The association of gratitude and forgiveness are well revealed in the Gospel passage of Jesus in the parable of the unforgiving servant (Mt18:23-25). Here Jesus tells the story of a gracious king who decided to settle accounts with his servants. One servant owed such an incredible amount that he had no way of paying it. He pleaded with the king to give him a chance. The king, with tremendous compassion, completely pardoned the servant and set him free without any further expectations. However, instead of manifesting his gratitude by being more understanding and forgiving toward others, the servant did the opposite. Immediately upon leaving the king, he met a fellow servant who owed him a mere fraction next to the debt that was pardoned him. Instead of recalling the king’s mercy in gratitude, he began to choke his fellow servant and had him put in jail until he paid back the debt. The unforgiving servant’s ingratitude is just incredulous. It reveals how an ungrateful person not only harms the peace of others but lives in a great deal of anger and unrest.
Forgiveness is not always easy to carry out. When we have been hurt, it is natural to want to retaliate and strike back. Such retaliation never does any good and only hurts us more in the long run. However, it is easier to forgive when we realize how much we have for which we should be thankful and especially to realize how often we have been forgiven. The compassion and mercy shown to us should prompt us, out of gratitude, to show the same for others. Only the forgiveness manifested on the Cross of Christ makes this possible.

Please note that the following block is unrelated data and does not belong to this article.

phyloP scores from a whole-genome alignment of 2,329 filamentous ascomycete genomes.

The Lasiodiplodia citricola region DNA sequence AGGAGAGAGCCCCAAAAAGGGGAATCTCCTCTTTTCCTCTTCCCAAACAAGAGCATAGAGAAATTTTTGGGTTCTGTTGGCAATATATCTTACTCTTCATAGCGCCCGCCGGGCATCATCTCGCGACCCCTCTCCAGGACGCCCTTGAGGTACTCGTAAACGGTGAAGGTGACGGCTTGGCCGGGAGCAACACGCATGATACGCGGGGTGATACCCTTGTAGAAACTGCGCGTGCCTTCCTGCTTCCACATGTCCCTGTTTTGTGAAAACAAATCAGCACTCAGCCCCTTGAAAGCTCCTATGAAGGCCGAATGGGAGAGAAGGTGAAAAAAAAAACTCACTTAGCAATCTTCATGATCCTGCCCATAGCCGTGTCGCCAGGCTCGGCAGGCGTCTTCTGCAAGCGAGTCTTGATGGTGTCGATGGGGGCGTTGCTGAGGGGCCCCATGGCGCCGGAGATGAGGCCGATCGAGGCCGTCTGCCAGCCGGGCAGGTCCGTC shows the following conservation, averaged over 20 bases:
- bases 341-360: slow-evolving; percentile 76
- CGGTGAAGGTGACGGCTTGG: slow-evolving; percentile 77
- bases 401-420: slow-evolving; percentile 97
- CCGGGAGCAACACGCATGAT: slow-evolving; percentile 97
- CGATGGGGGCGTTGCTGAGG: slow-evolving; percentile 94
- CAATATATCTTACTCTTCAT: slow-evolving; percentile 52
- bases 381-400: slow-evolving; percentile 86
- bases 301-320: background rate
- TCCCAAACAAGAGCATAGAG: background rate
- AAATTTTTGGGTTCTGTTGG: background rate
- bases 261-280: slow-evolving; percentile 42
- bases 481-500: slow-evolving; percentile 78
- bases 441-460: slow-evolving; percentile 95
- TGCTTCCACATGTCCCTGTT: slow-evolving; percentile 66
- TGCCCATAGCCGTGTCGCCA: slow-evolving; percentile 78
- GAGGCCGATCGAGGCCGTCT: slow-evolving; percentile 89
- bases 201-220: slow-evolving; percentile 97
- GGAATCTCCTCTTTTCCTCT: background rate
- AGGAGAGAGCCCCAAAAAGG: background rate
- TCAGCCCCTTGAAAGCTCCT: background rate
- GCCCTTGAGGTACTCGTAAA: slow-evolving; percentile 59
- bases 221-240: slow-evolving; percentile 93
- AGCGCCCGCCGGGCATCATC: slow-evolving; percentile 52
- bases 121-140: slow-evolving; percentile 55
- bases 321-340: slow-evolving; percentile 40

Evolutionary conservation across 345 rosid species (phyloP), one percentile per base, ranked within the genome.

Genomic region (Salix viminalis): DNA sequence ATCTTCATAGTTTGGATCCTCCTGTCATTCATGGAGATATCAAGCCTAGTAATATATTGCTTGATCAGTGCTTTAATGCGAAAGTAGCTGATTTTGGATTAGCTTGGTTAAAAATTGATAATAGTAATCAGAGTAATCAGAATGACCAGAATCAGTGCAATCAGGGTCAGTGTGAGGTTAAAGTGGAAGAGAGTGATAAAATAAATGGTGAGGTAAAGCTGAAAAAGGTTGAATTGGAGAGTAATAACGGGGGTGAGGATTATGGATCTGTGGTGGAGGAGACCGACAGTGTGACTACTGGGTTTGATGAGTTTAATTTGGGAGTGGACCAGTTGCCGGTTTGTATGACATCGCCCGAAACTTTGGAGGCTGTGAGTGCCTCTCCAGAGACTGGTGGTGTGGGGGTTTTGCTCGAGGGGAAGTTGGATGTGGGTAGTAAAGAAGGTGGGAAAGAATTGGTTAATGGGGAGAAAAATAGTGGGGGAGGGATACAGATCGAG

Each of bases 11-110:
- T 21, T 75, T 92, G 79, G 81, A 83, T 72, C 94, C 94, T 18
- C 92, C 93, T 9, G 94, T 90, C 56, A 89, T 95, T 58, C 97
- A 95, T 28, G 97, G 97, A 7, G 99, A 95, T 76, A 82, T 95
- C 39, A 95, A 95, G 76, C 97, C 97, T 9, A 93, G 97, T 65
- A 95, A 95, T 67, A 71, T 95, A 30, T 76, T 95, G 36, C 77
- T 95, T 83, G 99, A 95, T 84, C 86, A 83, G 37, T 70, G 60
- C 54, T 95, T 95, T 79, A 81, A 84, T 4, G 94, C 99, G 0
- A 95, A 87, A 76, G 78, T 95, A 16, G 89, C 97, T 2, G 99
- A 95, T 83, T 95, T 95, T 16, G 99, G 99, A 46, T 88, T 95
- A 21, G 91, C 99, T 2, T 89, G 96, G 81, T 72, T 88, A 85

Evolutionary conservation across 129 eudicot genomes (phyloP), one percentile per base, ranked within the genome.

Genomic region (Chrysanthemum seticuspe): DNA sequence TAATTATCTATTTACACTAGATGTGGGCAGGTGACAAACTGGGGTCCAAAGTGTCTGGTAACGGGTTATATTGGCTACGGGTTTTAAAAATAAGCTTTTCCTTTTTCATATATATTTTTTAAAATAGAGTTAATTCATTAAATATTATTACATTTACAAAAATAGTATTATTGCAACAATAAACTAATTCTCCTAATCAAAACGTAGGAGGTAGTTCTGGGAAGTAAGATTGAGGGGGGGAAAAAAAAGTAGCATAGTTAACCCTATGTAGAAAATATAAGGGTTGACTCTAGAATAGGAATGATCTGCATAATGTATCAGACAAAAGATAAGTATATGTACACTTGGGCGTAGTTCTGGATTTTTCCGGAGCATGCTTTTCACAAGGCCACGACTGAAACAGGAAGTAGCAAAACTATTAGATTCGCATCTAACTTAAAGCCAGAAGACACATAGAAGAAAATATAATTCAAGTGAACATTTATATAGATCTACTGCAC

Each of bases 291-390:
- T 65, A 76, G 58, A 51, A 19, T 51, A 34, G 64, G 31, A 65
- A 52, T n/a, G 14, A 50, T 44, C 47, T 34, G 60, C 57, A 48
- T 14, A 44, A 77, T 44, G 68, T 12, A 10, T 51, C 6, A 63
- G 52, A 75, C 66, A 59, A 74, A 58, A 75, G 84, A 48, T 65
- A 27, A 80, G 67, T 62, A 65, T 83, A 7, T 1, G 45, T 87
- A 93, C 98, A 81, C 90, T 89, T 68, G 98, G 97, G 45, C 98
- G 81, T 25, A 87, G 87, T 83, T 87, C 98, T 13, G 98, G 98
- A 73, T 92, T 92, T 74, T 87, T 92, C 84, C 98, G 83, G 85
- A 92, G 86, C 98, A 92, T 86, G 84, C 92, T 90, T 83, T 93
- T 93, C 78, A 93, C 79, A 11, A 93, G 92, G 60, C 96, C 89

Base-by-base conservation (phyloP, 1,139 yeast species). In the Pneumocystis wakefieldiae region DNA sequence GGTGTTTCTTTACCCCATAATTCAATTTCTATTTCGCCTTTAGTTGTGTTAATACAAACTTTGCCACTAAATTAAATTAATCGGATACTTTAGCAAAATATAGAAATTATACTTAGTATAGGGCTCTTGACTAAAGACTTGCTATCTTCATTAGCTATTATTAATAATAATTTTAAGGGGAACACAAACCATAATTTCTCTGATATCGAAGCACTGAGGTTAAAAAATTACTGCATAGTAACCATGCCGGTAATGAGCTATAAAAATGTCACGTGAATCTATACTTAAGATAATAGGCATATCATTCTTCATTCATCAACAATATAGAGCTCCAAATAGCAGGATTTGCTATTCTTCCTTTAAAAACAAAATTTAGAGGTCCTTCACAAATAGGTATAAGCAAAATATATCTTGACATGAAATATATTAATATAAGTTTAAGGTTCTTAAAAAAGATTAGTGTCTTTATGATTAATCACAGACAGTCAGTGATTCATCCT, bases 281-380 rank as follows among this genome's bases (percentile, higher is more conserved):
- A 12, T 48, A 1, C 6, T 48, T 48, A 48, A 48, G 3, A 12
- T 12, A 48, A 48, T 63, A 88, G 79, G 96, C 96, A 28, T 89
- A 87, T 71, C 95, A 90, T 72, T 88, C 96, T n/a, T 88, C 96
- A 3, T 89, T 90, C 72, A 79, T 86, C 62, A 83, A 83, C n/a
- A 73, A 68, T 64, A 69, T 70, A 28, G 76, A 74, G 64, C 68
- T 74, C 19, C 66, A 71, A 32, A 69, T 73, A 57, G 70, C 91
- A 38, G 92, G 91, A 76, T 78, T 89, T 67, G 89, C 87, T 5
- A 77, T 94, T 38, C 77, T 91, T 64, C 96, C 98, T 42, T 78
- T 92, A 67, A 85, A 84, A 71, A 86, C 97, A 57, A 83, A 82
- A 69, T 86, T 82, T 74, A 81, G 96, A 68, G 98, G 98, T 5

We also realize that all that we have for which we are thankful comes to us as a gift from God. Even our talents and abilities are entrusted to us by God and we are not directly responsible for them. We have an obligation to foster them and utilize them for the good of others, but we cannot take credit for them. That is why Jesus tells us, “Much will be required of the person entrusted with much and still more will be demanded of the person entrusted with more” (Lk 12:48). However, when it comes to our sins and shortcomings, these are the parts of our lives for which we are responsible and fully claim as our own. As St. Paul exclaims, “If I must boast, I will boast of the things that show my weakness” (2 Co 11:30). Since God always forgives us, how much more in gratitude should we forgive others.
We live in a great nation with many blessings and freedoms for which we are deeply grateful. However, we live in times in which thankfulness and the capacity to forgive are not so obvious. One of the traditions of Thanksgiving is the pardon of a turkey. This national pardon is a sign of our nation’s gratitude and easily accepted. However, other pardons, such as the commutation of the death penalty or clemency toward an undocumented immigrant, might be much less tolerated even on a personal level. While our nation is built upon justice and must always uphold it in its highest form, gratitude should prompt us to have clemency and forgiveness. These are at the heart of the nature of Thanksgiving.
Let us celebrate Thanksgiving by giving thanks and showing forgiveness. Let us look for someone in our family, someone with whom we work, someone within our community or even someone we only know from afar who has in some way hurt us. True gratitude will prompt a forgiveness which will bring peace both to that person and to ourselves. Thanksgiving and forgiveness are expressions of each other. They are the very nature of God who for all eternity expresses thanksgiving in love and, in the course of human history, mercy and forgiveness.
A Blessed Thanksgiving to all!
Most Reverend Gerald M. Barbarito
November 10, 2017